Star Wars Virgins


Two Slate writers who wouldn’t know a Jedi from a nerf herder go see The Force Awakens.

Slate sent two staffers who’ve never seen a Star Wars movie to see Star Wars: The Force Awakens. Note: Spoilers galore below, insofar as our intrepid viewers understood the movie correctly. For a more informed, less spoilery take, read Dana Stevens’ review of The Force Awakens.

Jessica Winter: So, Katy, we have somehow spent decades on Earth without immersing ourselves in the Star Wars universe—but that changed today, forever. How have you managed to elude the Force all this time?

Katy Waldman: It wasn’t easy! I would say I consumed a one-quarter portion (get it?) of the Star Wars mythos just through cultural osmosis. But it turns out a lot of the Facts I thought were Facts were incorrect. For instance, I’d assumed that Luke Skywalker and Princess (General?) Leia were an item, but it turns out they are siblings. Shocking. But what about you?

JW: Yes, there’s probably no such thing as a pure Star Wars newbie—the series is so all-pervasive that I got some of those nutrients simply by consuming other forms of culture. I attempted to become a Star Wars fan at age 6, when my older brother took me to The Return of the Jedi, which my friend Ishaan confirms is the one with the bears. But if I remember correctly, I got scared early on and we had to leave. By the time the second round of films kicked in, in 1999, I think my lack of Star Wars scholarship had hardened into a ideological stance—I resisted the idea that I was pop-culturally duty-bound to confirm my membership in this cult.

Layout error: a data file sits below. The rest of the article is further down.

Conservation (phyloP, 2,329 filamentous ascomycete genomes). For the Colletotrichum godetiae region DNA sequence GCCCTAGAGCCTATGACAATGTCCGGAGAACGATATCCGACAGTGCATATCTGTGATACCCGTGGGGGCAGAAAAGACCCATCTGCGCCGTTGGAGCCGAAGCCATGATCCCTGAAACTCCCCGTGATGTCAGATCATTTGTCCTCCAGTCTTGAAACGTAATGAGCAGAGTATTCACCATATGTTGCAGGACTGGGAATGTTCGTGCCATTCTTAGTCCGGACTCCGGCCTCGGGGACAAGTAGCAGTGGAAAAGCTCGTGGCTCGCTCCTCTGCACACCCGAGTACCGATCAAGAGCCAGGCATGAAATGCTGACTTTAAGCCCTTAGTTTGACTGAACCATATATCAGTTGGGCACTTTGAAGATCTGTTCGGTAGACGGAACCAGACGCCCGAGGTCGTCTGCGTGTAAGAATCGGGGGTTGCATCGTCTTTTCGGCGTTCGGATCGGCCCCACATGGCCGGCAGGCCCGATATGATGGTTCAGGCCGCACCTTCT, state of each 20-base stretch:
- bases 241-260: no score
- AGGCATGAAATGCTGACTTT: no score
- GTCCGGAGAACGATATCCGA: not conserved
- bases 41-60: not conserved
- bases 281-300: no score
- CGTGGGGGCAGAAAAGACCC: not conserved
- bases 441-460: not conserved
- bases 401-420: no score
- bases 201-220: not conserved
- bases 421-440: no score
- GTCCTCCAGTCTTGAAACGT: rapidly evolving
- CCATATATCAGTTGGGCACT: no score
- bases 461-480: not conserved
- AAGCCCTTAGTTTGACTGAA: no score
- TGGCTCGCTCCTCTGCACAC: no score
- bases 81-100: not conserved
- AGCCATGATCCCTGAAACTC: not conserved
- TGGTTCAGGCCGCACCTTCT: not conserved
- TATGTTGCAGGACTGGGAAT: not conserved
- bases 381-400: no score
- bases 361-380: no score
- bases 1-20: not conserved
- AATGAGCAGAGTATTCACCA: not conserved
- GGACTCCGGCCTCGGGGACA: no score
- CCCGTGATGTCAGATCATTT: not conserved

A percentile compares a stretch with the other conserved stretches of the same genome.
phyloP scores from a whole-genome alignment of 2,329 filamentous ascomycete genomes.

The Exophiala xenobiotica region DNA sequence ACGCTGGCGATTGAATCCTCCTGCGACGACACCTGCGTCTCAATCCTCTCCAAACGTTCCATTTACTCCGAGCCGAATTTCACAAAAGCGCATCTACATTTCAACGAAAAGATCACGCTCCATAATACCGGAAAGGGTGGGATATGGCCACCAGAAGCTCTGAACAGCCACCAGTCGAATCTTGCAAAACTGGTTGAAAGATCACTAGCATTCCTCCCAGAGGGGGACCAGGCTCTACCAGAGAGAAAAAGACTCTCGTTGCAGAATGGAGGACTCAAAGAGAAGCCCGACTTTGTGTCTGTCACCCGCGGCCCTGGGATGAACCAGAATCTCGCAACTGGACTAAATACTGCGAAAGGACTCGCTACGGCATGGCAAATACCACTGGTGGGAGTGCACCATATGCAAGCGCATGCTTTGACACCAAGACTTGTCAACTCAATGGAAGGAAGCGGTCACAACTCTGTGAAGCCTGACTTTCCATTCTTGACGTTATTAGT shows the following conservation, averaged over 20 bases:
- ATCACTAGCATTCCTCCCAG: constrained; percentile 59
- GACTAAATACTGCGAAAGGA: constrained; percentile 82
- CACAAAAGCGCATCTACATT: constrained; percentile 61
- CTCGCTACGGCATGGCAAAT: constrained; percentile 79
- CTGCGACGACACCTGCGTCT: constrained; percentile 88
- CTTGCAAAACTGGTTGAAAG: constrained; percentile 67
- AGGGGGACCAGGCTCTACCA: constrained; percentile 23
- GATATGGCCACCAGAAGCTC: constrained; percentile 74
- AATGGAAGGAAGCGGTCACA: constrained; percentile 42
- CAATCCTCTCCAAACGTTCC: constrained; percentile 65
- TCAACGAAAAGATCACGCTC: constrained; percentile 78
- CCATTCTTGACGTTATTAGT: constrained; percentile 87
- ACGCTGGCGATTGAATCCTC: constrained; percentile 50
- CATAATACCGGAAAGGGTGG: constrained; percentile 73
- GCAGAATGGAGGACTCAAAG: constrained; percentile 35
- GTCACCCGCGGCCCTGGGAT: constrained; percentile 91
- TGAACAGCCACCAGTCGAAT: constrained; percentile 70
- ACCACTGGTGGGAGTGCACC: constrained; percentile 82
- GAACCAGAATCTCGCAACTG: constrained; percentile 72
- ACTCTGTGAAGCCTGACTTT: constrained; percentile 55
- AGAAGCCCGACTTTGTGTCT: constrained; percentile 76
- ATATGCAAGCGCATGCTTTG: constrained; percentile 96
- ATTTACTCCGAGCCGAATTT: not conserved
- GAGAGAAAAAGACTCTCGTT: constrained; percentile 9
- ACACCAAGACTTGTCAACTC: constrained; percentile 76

KW: Yes! That sounds so familiar. My accidental neglect recast itself as imperviousness to this big dumb galaxy that supplied 80 percent of the kids in my neighborhood with Halloween costumes every year. But I can now admit how wrong I was. I loved The Force Awakens! Star Wars is the culture’s best-kept secret! Did you feel like your novicehood was a problem today?

JW: I did not, and that is all to the movie’s credit. I got the sense that J.J. Abrams split the film’s attentions with perfect mathematical precision, embracing ignoramuses like us while performing plenty of fan service along the way. A few times in the theater where I saw it, the audience laughed or gasped for reasons unknown to me, but I didn’t feel left out—just curious. What did you love about it, Katy?

KW: Well, the two leads—Rey and Finn—are just so courageous and funny and game. And I liked that someone had come up with a metaphysics for the universe, with a Force and two sides, and I liked all the samurai mystical stuff and the cheesy fight scenes and the pilots who had each other’s backs. It just seemed like such a good-natured movie! Also, that little robot awakened all kinds of maternal instincts I didn’t realize I had.

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Jessica Winter

Jessica Winter author photo by Adrian Kinloch
Jessica Winter @ Adrian Kinloch

Jessica Winter is an editor at The New Yorker. Her writing has appeared in The New York Times, Slate, The Guardian, Bookforum, The Believer, and many other publications. She lives in Flatbush, Brooklyn, with her family.

Selected Writing

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Stealth Kids’ Movies for the Era of Quarantine

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